When calibrating you need a set temperature that never varies. The easiest to achieve is boiling water which is a consistent 212°F/100°C (at sea level) gives you the perfect standard. Bring water to a full boil and insert your thermometer. Let it sit in the water about 3 to 5 minutes. If it reads 212°F there are no adjustments required. If it is higher you will have to cook your candy to a higher temperature, too low you will look for a lower temperature. For example, if it reads 215°F, you will have to add 3 degrees to the temperature goal of the recipe. In today’s recipe you will cook the candy to 234°F. If your thermometer registered 215°F in boiling water, you would cook your candy to 237°F. On the flip side, if your thermometer registers 210°F, you would cook the candy to 232°F.
The caveat for this technique is that water boils at different temperatures depending on you altitude. There is a great website with a chart you can use to figure out the boiling point of water for your altitude. Use this number to calibrate your thermometers.
Key Ingredients for this Recipe
- Evaporated milk
- Marshmallow crème
- Chopped nuts, optional
Kitchen Tools I Use to Make This Recipe
One ingredient that may have some cross contamination is the chocolate. Guittard brand is gluten-free.
- 2/3 cup (150ml) evaporated milk
- 3 cups (600g) granulated sugar
- 1 tsp vanilla extract
- 6 oz (1-1/2 sticks) salted butter, cubed
- 8 oz semisweet chocolate chips or chopped chocolate
- 4 oz unsweetened chocolate, chopped (or more semisweet chips)
- 1 (7 oz) jar Marshmallow Crème
- 1 cup chopped nuts, optional
- Thoroughly butter an 8-inch square baking pan. Line it with parchment paper cut to 8-inches wide by about 14-inches long. You want the parchment to hang over two of the edges to create a sling, which helps you lift the candy out of the pan later. Butter the parchment to guarantee easy release.
- In a large (about 4-quart) saucepan with tall straight sides, stir together the evaporated milk, sugar, and vanilla until the sugar is completely moistened with no lumps remaining and the milk is fully incorporated. Attach a candy thermometer to the side of the pan being sure it is not touching the bottom of the pan.
- Add the butter and bring to a boil over medium-high heat stirring often so the mixture doesn't scorch on the bottom of the pan. Once the candy is at a full boil, you can reduce the heat to medium, just be sure to keep the candy at a full boil. Continue stirring frequently until the mixture reaches 234°F (soft-ball stage) on the thermometer. NOTE: Making candy requires a reliable thermometer for accuracy. The temperature will rise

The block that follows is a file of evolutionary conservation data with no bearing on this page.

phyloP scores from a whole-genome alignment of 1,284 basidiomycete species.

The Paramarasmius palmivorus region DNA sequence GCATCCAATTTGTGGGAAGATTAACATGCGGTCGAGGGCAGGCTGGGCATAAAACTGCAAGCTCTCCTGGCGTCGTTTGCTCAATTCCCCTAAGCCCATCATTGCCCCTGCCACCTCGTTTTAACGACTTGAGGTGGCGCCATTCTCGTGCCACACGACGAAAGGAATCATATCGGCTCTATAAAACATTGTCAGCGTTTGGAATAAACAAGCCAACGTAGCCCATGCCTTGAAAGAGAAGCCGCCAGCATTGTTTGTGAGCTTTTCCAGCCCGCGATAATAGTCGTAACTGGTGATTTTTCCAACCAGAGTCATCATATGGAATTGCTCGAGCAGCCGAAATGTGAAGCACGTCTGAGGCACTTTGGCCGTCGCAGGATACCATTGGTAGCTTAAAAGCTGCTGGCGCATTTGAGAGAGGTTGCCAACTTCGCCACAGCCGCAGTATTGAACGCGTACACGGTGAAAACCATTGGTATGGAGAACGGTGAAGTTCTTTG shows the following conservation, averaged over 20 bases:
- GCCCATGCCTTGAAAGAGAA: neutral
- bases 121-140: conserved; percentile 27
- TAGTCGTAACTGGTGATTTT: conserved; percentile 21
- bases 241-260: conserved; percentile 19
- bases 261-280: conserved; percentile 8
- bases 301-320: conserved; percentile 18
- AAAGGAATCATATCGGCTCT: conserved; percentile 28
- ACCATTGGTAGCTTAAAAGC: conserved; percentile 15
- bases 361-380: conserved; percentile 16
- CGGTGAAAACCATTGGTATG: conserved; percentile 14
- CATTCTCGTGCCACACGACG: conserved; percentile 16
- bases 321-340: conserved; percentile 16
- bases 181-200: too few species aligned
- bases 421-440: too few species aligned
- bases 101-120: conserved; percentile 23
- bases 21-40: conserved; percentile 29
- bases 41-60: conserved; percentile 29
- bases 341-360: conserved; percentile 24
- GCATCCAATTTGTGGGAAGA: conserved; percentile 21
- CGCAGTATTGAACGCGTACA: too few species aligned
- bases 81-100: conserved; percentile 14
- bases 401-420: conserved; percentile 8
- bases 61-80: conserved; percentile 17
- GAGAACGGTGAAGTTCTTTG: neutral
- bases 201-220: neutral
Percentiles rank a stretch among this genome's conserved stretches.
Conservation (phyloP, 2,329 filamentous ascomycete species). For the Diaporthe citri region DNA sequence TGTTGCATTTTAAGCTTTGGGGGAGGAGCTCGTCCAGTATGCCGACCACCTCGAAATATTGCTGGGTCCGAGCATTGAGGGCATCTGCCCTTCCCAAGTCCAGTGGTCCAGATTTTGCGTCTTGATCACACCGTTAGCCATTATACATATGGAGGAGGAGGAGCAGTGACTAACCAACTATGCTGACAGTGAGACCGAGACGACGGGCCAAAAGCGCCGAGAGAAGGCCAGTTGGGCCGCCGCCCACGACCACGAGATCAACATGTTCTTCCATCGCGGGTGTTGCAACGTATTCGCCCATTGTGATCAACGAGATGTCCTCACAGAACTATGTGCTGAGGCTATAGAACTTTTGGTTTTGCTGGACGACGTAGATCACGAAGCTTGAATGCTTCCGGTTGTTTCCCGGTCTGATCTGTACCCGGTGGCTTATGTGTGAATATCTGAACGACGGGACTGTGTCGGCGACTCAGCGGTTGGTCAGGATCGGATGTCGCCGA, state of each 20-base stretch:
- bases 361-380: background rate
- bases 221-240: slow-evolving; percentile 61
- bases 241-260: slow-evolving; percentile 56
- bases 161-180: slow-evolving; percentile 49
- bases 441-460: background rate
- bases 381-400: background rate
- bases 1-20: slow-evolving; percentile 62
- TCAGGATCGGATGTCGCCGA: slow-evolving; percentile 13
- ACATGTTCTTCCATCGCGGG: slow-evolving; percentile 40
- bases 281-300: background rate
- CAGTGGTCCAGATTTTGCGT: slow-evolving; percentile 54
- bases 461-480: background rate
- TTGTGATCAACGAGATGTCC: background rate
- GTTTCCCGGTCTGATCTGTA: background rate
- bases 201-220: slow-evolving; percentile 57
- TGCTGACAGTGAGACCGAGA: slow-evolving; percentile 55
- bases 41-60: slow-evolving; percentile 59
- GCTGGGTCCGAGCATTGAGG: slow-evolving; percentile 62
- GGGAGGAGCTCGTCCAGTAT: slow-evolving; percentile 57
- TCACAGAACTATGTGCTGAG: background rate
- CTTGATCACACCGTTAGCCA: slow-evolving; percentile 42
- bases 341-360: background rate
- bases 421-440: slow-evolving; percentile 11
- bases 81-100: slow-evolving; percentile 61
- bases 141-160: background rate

quickly at the beginning and then will slow down but continue rising steadily. Keep a close eye on it!
- Once the candy reaches 234°F, remove the pan from the heat and remove the thermometer. Add the chocolate and marshmallow. Let it sit for a minute to start melting the chocolate, then briskly stir until the chocolate and marshmallow are fully melted and the mixture is smooth with no streaks. Stir in the nuts if using.
- Pour the candy into your prepared pan and smooth the top, pushing the mixture into the corners if needed. Set aside to cool at room temperature for at least 4 hours.
- When ready to serve, run a knife along the two edges that are not covered with the parchment. Then use the parchment sling to lift the solid fudge from the pan and set it on a cutting board. Use a very sharp long knife to cut into cubes and serve. Store in an airtight container or wrap in individual pieces for gifts.
Adapted very slightly from David Lebovitz' recipe
Amount Per Serving: Calories: 54 Total Fat: 4g Saturated Fat: 2g Trans Fat: 0g Unsaturated Fat: 2g Cholesterol: 3mg Sodium: 17mg Carbohydrates: 4g Net Carbohydrates: 0g Fiber: 1g Sugar: 2g Sugar Alcohols: 0g Protein: 1g
If you love this recipe, be sure to follow me on social media so you never miss a post:
Create a New Tradition Today!
First Published: 30 Jan 2017
Last Updated: 30 Sept 2019